Slowly, at our own pace, we were cycling east, through the dry state of Utah. Surrounded by a landscape that could be easily taken as the set for a science fiction movie, we started to quite  like the daily routines. The unbearable heat of the day forced us to get up early in the morning. We had a narrow window in which we could spend time outside – after 10 am we had to start looking for a place in the shadow.

Half way across Utah, we cycled through the Grand Staircase-Escalante National Monument, a huge area of natural wonders. We had already visited Bryce, and wanted to experience something a bit different, have a bit of our private adventure. Just before Boulder, we discovered a slot canyon (a narrow corridor carved in soft rocks by water and sand) marked on our map – not the most spectacular one, but much closer to the main road then all the other ones. We decided to give it a try!

After an hour or so on a gnarly gravel road, we discovered a narrow trail leading towards what was supposed to be the Zebra Slot Canyon. We managed to cycle towards it for a while, but were forced to push our heavily loaded bikes (we had to carry quite a lot of water to stay on the safe side in that dry environment) the closer we came.

When – after over an hour of pushing and picture taking – we made it to our destination, we were really disappointed. Not only the canyon was pathetically unimpressive – it was flooded by muddy, cold water, making it impossible to pass through.

After a bit of scouting and map gazing, we decided not to come back to the main road where we came from (we are too stubborn to ride the same path twice), but to find a way that could lead to another gravel road that would eventually put us back on track.

When we finally pushed our bikes up a really steep dome-like hill, we discovered that we were right in the middle of a pathless, rocky desert. Welcome to the slickrock hell!


As far as we could see, there was that flat, wavy surface, interrupted only by patches of loose sand or odd, round rocks. Looking like pale, orange lava it was strangely tempting to have a ride on.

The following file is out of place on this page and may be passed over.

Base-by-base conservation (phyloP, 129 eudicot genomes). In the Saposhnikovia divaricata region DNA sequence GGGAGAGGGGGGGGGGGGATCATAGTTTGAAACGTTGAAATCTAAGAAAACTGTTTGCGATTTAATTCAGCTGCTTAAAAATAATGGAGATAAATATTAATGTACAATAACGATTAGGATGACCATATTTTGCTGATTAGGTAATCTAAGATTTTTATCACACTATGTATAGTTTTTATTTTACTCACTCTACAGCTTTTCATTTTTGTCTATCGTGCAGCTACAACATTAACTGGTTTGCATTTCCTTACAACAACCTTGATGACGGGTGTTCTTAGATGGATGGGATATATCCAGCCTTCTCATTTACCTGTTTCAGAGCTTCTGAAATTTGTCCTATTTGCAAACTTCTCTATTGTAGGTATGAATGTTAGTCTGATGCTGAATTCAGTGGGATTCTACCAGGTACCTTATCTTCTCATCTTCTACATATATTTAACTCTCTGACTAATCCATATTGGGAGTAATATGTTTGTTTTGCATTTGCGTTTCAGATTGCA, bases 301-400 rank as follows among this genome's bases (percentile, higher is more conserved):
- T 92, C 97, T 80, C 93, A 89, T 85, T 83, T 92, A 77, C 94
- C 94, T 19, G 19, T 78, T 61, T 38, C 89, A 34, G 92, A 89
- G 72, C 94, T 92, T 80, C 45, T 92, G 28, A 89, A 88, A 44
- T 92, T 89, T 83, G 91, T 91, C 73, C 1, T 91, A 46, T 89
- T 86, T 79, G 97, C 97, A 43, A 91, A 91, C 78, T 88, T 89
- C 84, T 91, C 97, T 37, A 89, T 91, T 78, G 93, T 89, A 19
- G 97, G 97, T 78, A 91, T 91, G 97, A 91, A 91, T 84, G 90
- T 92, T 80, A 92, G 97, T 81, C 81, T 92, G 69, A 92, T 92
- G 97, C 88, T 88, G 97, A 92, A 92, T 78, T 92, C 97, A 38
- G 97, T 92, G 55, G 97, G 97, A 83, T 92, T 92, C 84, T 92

With absolutely no idea if we could continue riding all the way to the gravel road lying 10 kilometers ahead, we plunged into that moon-like no man’s land. Not the smoothest surface to ride, but solid, challenging yet fun.

Some sections of the rocks were as flat as a table and looked like being covered in terracotta.

Unfortunately, from time to time we had to push our bikes over a dune or two, lift it over a gap in the rocks or climb a hill to find the best spots to ride through. 

There was no presence of humans there – no path marked, no signs, no trash left by careless visitors. We navigated using our phone and the compass, trying to guess where to go.

As always during spontaneous adventures, we overestimated our abilities to ride in a totally unrideable terrain. The sun was high up when we decided to take a break. Usually at that time of the day we would be lying somewhere, pouring water over our clothes to avoid a heat stroke. This time there was no time to waste – we had a WarmShowers host waiting for us in Boulder and we promised him to meet in the afternoon.

We had some of the rock structures marked on our map, but there was no track there to guide us through that dry, slickrock maze.


It was tough. At one moment, we were super tired and started to get dehydrated. We went too far to go back. There was no other option but to continue.

After some hours of pushing, we were so exhausted that we stopped paying attention to the changing surroundings. It was a right moment to find water, and the time was running!

We drunk the last sips of precious liquid when we spotted a perfect place to refill our bottles. We passed by a few spots with standing water – the rock we cycled on is not permeable, so there were puddles of brown, stinky water here and there. We knew that in the worst case we could sterilize it, but our noses told us to wait.

We stopped at a little oasis, with two large trees and a pocket of water. It took us nearly 2 hours to fill up the containers we carry. Filtering of dirty water requires a lot of work and patience!

We rested a bit and continued cycling. Amazing how much your mood depends on fluids!

We quite enjoyed the area – there is nothing quite like being alone in the wilderness. We had a lot of fun cycling through that landscape, it was totally new to us. But after over 5 hours of constant labor, when we progressed only 8 kilometers, we had enough.

We had moments when we just wanted to abandon our bikes.

But after a whole day of pushing we finally made it to the road to Boulder. Our host started to worry a bit, so he drove towards us. When he stopped his car to welcome us, holding a huge jug of icy-cold water, we felt happy and thankful! We learned that the true adventure, the unforgettable one,  leaves you with this strange mixture of joy, exhaustion and a relieve that it is over. We looked at each other, happy, and at the same time said: “never again!”.